seem that they have been proved to contain my compliance with Mr Galignani's request ship had more than two fish, and many none

a good deal of either accidental or wilful might be legal, and I doubt that it would not whatever. From the Captain Phenix whal- misrepresentation. In this work, Lord Byron be honest. In case you choose to arrange er, Captain Lyon heard that Captain Par is reported to have stated certain facts not with him, I enclose the permits to you, and ry's Expedition had been seen, in the middle of August, in latitude 710, beset with very honourable to his publisher, Mr Mur- in so doing, I wash my hands of the business

ray, ice. On the whole, the season has been the manner in which he had been treated you to exert the power you justly possess

and to have made some complaints of altogether; 1 sign them merely to enable inore boisterous, and, consequently, the sea less clear , than it has been known

for thirty circulate a small pamphlet relative to these with it further, except in my answer to Mr

by him. Mr Murray has thought proper to more properly; I will have nothing to do years. It was very questionable if Captain statements

, in which he shows the utter Galignani, to state, that the letters, &c. &c Parry would be able to reach Lancaster groundlessness of every syllable imputed to are sent to you, and the causes thereof..! Sound. Had the Griper effected a winter- Lord Byron, and refutes most completely you can check those foreign pirates, do; if ing at Repulse Bay or Wager River, or every particular item of these injurious not

, put the permissive papers in the fire. I Chesterfield Inlet, Captain Lyon with a and scandalous insinuations. Mr Murray's can have no view nor object whatever but strong party, would have made a land jour-pamphlet is very honourable to him. “It to secure to you your property. ney to Point Turnagain, near the Copper- labours at no reasoning, but simply states Note by Mr Murray. Mr Murray derived ng mine River, a distance of seven hundred facts

, and produces Lord Byron's own let- advantage from the proposed agreement, which was miles ; for which

expedition they were fully ters to confound Lord Byron's Conversa- by no means of the importance here ascribed to end equipped. Captain Parry, if he succeed in tions with Captain Medwin. As these are into effect: the documents alluded to ate still in bis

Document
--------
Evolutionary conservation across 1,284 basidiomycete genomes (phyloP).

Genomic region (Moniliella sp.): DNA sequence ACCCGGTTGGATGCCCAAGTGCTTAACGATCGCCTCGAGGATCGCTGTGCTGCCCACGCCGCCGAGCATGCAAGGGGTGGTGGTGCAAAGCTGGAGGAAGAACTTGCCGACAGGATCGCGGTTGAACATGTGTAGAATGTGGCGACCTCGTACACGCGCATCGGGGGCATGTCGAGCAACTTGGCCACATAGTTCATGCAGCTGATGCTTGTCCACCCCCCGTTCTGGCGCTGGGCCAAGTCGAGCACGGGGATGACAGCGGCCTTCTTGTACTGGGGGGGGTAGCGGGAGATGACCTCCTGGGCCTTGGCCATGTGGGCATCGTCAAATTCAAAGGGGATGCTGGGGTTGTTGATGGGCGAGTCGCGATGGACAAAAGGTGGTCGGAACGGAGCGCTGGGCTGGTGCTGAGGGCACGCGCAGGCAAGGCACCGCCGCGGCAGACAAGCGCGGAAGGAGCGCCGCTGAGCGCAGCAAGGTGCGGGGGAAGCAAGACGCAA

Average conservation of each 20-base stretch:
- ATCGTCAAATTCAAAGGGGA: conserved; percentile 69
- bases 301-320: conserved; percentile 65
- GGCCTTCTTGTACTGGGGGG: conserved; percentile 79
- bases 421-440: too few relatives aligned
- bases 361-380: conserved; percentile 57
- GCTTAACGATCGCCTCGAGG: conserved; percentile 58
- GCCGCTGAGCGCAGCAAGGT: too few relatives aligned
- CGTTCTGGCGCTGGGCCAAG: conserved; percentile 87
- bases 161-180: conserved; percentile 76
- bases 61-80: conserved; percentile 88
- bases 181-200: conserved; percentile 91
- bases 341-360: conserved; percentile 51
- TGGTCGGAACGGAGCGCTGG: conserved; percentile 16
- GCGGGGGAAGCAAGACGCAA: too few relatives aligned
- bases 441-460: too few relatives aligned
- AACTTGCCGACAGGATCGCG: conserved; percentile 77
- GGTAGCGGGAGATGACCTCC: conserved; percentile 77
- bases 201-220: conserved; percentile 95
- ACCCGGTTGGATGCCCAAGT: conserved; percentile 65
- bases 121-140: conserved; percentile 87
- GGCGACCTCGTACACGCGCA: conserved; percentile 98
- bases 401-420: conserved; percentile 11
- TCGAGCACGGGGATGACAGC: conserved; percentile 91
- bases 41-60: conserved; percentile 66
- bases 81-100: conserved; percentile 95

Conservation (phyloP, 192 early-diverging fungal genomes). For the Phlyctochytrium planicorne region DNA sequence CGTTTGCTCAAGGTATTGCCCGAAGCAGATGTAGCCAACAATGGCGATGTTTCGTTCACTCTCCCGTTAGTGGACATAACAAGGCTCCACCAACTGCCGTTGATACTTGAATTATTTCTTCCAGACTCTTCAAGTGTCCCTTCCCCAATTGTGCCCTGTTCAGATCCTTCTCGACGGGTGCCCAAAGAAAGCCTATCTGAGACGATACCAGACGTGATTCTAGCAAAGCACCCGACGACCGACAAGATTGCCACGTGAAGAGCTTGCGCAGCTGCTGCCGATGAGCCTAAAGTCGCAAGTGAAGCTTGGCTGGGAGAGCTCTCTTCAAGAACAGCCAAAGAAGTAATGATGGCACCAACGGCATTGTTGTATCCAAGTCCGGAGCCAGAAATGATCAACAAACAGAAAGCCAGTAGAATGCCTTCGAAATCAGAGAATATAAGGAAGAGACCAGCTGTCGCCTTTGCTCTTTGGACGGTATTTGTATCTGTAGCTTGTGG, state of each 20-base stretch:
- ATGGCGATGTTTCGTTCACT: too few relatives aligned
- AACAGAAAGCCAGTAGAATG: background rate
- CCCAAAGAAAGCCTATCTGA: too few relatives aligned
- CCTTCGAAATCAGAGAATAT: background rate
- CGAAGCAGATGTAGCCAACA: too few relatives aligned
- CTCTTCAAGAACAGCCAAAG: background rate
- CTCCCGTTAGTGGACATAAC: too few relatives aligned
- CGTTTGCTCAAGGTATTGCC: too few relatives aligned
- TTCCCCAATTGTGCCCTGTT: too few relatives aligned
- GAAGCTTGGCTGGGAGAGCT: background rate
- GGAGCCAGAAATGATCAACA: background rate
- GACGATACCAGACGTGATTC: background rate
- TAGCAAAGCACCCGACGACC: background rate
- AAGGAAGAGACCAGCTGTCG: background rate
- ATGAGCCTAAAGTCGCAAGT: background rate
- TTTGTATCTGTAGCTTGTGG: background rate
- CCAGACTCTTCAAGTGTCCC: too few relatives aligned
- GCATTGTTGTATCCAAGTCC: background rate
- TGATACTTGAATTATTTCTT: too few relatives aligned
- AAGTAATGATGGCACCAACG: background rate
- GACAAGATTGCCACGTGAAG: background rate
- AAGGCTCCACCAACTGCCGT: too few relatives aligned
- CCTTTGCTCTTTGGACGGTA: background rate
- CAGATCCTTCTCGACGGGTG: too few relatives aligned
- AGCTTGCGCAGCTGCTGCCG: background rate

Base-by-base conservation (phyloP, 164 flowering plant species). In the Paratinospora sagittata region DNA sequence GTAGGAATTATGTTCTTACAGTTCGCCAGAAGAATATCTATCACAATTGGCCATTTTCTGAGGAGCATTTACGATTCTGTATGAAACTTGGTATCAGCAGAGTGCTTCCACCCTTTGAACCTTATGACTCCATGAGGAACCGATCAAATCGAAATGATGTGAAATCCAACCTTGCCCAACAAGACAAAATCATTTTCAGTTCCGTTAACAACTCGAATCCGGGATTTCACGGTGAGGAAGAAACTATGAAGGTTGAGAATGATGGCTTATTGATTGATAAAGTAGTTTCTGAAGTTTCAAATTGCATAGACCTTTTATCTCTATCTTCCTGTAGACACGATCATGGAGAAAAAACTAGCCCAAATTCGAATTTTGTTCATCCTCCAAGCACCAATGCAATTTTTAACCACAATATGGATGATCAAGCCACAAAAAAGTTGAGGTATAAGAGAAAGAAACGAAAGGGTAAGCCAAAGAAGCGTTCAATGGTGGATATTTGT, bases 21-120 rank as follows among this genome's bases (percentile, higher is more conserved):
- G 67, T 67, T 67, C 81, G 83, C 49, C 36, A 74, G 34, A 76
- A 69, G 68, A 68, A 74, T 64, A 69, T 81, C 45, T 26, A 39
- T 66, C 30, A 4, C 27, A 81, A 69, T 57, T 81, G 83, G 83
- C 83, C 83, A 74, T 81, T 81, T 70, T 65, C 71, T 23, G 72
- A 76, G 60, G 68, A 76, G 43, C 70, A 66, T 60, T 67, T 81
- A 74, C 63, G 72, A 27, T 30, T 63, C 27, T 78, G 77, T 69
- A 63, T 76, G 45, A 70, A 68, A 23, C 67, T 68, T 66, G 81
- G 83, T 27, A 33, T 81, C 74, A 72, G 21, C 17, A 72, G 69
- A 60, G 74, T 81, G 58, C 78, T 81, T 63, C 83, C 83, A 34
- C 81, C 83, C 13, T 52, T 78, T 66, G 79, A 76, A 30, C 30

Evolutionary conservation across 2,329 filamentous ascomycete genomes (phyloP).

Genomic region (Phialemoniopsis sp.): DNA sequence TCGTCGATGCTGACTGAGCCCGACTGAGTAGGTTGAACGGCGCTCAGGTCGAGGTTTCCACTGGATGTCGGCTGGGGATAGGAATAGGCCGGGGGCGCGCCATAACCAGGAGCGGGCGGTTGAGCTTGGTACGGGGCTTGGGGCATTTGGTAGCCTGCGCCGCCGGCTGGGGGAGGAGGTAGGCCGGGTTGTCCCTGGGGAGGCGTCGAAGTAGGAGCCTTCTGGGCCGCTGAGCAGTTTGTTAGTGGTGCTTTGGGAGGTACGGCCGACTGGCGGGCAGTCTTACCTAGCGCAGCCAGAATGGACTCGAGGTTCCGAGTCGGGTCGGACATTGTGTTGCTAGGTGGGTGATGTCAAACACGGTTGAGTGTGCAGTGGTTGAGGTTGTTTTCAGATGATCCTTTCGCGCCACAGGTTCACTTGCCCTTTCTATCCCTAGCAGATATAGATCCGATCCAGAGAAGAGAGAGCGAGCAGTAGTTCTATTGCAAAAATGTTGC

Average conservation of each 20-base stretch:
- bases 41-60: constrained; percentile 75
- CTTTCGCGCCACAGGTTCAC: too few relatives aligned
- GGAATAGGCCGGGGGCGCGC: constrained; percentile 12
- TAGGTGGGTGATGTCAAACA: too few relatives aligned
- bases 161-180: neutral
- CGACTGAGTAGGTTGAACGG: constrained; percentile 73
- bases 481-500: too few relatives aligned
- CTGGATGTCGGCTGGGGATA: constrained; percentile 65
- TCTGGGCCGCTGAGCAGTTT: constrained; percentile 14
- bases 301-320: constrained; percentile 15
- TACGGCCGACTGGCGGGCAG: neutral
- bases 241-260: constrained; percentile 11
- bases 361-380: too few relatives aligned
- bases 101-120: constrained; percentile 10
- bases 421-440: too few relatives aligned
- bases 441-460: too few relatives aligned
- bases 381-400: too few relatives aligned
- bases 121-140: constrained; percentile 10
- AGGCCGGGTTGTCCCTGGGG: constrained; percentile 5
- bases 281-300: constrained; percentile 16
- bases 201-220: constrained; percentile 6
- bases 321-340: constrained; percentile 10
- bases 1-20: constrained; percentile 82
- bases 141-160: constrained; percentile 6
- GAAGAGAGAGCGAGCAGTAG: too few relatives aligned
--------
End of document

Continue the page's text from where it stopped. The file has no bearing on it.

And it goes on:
and therefore was never attempted to be carried passing the Lancaster Sound and getting of very considerable interest, and illustrate to the southward down Prince Regent's his lordship’s character and life, we think

possession. Inlet (by which Captain Lyon was next it worth while to insert them entire.

Captain Medwin, pp. 169, 171. year to communicate with him), he will

“ Murray has long prevented the Quarsend a land expedition, if possible, in the

Captain Medwin, p. 167, (Eng. Ed.)

terly from abusing me. Some of their bullies same direction, as well as to Repulse Bay, “ Murray offered me (Lord Byron,) of his I have had their fingers itching to be at me;



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but they would get the worst of it in a two poems, the Siege of Corinth and Parisina, I heard that Lord Byron was in pecuniary

which his lordship had previously, at a short inter; difficulties, he immediately forwarded fifteen set-to.

" Murray and I have dissolved all con- val, presented to Mr. Murray as donations. Loro bundred pounds to him, with an assurance nexion : he had the choice of giving up me earnest persuasion, to accept the one thousand that another such sum should be at his seror the navy list. There was no hesitation guineas, and Mr. Murray' has his lordship’s assign- vice in a few months; and that if such assis. which way he should decide : the admiralty ment of the copy right accordingly.

tance should not be sufficient, Mr Murray carried the day. Now for the Quarterly:

would be ready to sell the copy right of all